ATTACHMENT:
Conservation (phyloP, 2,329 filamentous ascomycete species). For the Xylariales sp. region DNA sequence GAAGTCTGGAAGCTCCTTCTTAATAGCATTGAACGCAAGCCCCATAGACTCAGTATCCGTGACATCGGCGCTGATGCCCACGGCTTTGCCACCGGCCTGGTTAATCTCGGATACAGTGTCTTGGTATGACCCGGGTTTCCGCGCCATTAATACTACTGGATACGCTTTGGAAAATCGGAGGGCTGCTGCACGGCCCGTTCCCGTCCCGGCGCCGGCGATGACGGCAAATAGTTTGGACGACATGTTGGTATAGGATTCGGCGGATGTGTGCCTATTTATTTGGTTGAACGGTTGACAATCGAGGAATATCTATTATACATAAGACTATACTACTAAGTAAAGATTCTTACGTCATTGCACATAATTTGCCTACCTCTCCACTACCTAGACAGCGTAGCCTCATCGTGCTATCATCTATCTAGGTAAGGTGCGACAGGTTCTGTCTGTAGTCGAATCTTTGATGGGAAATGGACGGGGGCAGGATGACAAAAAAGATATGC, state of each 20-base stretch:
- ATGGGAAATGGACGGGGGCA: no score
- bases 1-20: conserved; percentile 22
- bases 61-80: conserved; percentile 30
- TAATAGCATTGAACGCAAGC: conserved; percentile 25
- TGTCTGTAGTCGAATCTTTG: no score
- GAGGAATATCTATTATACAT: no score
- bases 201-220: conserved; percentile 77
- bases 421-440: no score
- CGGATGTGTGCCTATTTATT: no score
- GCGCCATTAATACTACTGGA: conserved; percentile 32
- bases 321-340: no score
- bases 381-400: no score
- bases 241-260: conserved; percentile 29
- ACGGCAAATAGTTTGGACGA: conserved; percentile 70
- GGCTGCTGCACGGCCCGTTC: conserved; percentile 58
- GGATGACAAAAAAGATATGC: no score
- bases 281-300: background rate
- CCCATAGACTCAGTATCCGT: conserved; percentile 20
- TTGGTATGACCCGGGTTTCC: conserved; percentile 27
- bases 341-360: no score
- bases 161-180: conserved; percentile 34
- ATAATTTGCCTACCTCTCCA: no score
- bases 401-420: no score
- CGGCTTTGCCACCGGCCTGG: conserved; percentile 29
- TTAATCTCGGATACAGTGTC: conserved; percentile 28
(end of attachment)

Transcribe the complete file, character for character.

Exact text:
Conservation (phyloP, 2,329 filamentous ascomycete species). For the Xylariales sp. region DNA sequence GAAGTCTGGAAGCTCCTTCTTAATAGCATTGAACGCAAGCCCCATAGACTCAGTATCCGTGACATCGGCGCTGATGCCCACGGCTTTGCCACCGGCCTGGTTAATCTCGGATACAGTGTCTTGGTATGACCCGGGTTTCCGCGCCATTAATACTACTGGATACGCTTTGGAAAATCGGAGGGCTGCTGCACGGCCCGTTCCCGTCCCGGCGCCGGCGATGACGGCAAATAGTTTGGACGACATGTTGGTATAGGATTCGGCGGATGTGTGCCTATTTATTTGGTTGAACGGTTGACAATCGAGGAATATCTATTATACATAAGACTATACTACTAAGTAAAGATTCTTACGTCATTGCACATAATTTGCCTACCTCTCCACTACCTAGACAGCGTAGCCTCATCGTGCTATCATCTATCTAGGTAAGGTGCGACAGGTTCTGTCTGTAGTCGAATCTTTGATGGGAAATGGACGGGGGCAGGATGACAAAAAAGATATGC, state of each 20-base stretch:
- ATGGGAAATGGACGGGGGCA: no score
- bases 1-20: conserved; percentile 22
- bases 61-80: conserved; percentile 30
- TAATAGCATTGAACGCAAGC: conserved; percentile 25
- TGTCTGTAGTCGAATCTTTG: no score
- GAGGAATATCTATTATACAT: no score
- bases 201-220: conserved; percentile 77
- bases 421-440: no score
- CGGATGTGTGCCTATTTATT: no score
- GCGCCATTAATACTACTGGA: conserved; percentile 32
- bases 321-340: no score
- bases 381-400: no score
- bases 241-260: conserved; percentile 29
- ACGGCAAATAGTTTGGACGA: conserved; percentile 70
- GGCTGCTGCACGGCCCGTTC: conserved; percentile 58
- GGATGACAAAAAAGATATGC: no score
- bases 281-300: background rate
- CCCATAGACTCAGTATCCGT: conserved; percentile 20
- TTGGTATGACCCGGGTTTCC: conserved; percentile 27
- bases 341-360: no score
- bases 161-180: conserved; percentile 34
- ATAATTTGCCTACCTCTCCA: no score
- bases 401-420: no score
- CGGCTTTGCCACCGGCCTGG: conserved; percentile 29
- TTAATCTCGGATACAGTGTC: conserved; percentile 28